By Thomas Shellabarger
American families face a changing workplace in a shifting economy. No doubt this fact is the cause of anxiety as we debate whether or not the economy is in recession. It probably will be one factor in how people vote this coming November. The impact of the economy on family life is a moral issue and a legitimate concern for voters.
Take the impact of growing unemployment. The U.S. Department of Labor reported that 62,000 jobs were lost just in the month of June, bringing the number of job losses to 438,000 for the first half of 2008. The unemployment rate appeared to remain steady at 5.5 percent, but many economists point out that is because many people have just stopped looking for work and are no longer counted in the unemployment rates. Meanwhile, Congress attempted to ease the pain by extending for additional 13 weeks unemployment insurance for workers who have exhausted the traditional 26 weeks of benefits. Unfortunately, the majority of American workers are not eligible to receive the complex Federal-State Unemployment Insurance benefits.
Whether the issue is unemployment or unpaid overtime, loss of benefits, corporate relocation, part-time work, contracting work, declining wages, international competition, limited training resources for laid-off workers or dwindling low-skill job opportunities—all these changes to local economies diminish the prospects of good jobs for
Work is the most significant way people directly interact with the economy. In Forming Consciences for Faithful Citizenship, the bishops wrote “the economy must serve people, not the other way around. Work is more than a way to make a living; it is a form of continuing participation in God’s creation” (#52). Catholic social teaching points to the interconnection between family life and work. Work is the foundation, a necessary condition, for the formation of family life. The family shapes the social and ethical dimensions of human work. It is the starting point for establishing the conditions of the workplace.
"Catholic voters need to test the policies of government and candidates’ positions with Catholic principles of Catholic teaching."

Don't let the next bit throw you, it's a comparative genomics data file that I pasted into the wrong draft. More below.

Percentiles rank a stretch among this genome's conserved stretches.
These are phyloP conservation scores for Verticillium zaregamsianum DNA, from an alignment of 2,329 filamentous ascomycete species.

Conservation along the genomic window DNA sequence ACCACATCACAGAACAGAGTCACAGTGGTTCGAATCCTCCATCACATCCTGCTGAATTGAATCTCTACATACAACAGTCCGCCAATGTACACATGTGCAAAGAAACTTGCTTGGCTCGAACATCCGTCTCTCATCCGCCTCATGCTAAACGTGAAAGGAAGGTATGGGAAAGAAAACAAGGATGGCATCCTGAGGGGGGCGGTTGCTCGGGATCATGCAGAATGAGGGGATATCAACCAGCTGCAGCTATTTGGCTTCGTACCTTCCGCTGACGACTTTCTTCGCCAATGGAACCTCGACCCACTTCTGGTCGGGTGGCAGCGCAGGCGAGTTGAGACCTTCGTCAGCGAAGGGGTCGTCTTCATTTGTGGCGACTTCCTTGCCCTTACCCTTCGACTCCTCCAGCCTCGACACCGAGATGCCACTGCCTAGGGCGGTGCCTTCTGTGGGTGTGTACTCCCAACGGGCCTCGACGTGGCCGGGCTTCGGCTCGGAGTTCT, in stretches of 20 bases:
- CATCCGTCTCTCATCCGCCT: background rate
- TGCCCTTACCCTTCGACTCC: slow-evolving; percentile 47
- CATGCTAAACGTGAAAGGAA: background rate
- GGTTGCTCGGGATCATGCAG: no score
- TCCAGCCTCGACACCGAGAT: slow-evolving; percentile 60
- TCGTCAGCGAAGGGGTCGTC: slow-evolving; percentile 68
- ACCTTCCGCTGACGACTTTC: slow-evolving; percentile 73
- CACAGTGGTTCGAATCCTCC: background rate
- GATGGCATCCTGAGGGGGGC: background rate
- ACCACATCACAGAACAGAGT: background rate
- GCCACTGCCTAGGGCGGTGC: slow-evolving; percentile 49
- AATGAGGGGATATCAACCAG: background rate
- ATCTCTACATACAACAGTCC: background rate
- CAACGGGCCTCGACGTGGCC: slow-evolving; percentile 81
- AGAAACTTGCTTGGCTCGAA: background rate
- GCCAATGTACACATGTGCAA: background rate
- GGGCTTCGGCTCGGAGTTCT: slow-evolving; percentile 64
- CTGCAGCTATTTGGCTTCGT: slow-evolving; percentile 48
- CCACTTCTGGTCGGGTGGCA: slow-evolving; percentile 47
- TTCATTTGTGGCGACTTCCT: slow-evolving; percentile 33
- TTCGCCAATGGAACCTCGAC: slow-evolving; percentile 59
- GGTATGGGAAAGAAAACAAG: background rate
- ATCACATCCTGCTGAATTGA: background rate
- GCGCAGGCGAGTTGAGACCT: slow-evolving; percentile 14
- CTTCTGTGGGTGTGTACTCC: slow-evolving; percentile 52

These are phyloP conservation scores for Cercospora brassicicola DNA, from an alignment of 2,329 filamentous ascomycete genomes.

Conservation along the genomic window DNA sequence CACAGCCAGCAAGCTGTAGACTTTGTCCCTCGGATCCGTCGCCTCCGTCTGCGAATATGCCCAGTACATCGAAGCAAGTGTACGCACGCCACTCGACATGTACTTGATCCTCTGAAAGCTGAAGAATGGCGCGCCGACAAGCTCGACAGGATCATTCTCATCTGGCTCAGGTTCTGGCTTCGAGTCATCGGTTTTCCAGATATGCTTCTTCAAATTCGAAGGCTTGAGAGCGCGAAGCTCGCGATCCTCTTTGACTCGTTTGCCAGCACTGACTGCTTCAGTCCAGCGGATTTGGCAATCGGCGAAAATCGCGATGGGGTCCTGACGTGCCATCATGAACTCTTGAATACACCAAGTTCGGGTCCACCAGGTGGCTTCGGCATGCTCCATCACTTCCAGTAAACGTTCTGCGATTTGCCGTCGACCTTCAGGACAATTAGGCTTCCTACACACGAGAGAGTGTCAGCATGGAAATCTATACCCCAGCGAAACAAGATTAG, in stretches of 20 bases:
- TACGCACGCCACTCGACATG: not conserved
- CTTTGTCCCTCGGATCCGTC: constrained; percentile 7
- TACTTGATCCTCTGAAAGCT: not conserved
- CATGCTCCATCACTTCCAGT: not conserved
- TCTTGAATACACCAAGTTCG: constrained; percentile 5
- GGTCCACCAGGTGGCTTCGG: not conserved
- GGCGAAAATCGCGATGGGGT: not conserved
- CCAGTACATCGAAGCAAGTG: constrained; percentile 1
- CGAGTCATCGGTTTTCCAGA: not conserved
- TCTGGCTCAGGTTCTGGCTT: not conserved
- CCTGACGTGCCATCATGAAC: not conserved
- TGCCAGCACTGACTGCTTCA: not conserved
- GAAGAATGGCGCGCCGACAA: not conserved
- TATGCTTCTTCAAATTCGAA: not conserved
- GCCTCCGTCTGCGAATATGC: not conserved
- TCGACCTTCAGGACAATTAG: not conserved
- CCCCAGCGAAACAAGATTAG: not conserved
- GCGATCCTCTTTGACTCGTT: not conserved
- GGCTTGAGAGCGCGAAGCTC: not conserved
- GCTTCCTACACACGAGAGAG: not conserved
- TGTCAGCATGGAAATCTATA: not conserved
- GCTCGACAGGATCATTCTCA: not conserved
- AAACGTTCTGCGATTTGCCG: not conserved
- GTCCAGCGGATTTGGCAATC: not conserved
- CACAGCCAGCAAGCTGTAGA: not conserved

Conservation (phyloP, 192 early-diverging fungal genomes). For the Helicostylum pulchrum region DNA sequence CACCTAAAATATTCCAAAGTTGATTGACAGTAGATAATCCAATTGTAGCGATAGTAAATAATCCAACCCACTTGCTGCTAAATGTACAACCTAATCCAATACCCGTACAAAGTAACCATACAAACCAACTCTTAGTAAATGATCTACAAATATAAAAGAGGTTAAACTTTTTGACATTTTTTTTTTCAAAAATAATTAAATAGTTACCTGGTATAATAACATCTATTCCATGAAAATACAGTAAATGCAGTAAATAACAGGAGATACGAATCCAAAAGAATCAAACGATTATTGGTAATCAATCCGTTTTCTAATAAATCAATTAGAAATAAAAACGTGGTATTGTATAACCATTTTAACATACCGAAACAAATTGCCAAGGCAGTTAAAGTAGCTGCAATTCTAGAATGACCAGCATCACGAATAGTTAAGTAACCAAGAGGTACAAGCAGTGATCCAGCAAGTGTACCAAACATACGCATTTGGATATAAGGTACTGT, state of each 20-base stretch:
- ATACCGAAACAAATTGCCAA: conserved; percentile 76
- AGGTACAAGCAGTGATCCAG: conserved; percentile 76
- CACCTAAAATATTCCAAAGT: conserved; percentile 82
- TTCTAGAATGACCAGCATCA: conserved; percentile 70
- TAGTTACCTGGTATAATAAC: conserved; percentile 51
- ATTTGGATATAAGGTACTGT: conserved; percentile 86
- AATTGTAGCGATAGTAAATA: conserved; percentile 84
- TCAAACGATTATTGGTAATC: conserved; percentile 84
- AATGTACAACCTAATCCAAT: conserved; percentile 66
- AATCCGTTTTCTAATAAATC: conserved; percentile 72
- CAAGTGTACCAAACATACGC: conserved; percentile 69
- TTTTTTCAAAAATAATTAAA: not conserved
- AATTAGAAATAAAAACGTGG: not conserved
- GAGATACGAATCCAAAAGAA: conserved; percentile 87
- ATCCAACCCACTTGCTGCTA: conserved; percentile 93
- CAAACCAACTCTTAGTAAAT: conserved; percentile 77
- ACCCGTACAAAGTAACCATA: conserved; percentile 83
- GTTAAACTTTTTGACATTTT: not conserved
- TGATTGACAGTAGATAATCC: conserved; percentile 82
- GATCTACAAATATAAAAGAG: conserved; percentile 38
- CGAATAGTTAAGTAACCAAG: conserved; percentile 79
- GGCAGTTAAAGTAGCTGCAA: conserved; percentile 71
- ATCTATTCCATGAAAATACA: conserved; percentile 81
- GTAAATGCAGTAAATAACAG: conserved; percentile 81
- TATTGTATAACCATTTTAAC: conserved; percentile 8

Beginning in early 1970, family income, while still growing, started to favor those at the very top of the wage scale. Union membership began to level off. By the turn of the 21st century, workers at the very top on the earnings scale consumed all of the economic growth and most other workers just held on or fell behind. This present disparity is the greatest wage divide since the Great Depression of the 1920s.
The Catholic Church recognizes the incredible busyness of family life and the demands of work that overwhelm families. Many pressing problems confronting family life are due to broad social forces, particularly economic strife. The decision of a man and woman to marry and raise a family is a significant one with many considerations involved. Yet today, without a job that pays a family wage, marriage and starting a family seem impossible.
To be sure, economic policies are complex and economic issues overlap. For example, employment policy affects housing. As of July 2008, the minimum wage is $6.55 an hour or $13,624 a year. For a family of two, the poverty line is $13,167. For a parent and two children, the poverty line is $16,079. The annual income needed to afford a national fair market rent for a studio apartment (zero-bedroom) is $19,320 according to the National Low Income Housing Coalition publication Out of Reach; for a one-bedroom, $22,360; for a two-bedroom $26,520. The study concludes: “In no community in the U.S. today can someone who gets a fulltime job at the minimum wage reasonably expect to find a modest rental unit he or she can afford. While planned increases in the minimum wage over the next two years may put affordable housing closer within reach for some households, they will not close the gap between full-time earnings at the federal minimum wage and the income needed to afford prevailing rents in most markets.”
Catholic voters need to test the policies of government and candidates’ positions with Catholic principles of Catholic teaching. The bishops urge Catholic voters to focus not on political questions such as “Are you better off than you were two or four years ago?” Rather, each of us should enter the voting booth focusing on the ethical and moral dimensions of public policies that affect the entire community.
- - -
Thomas Shellabarger is the policy advisor for Urban and Economic Issues in the Department of Justice, Peace, and Human Development at the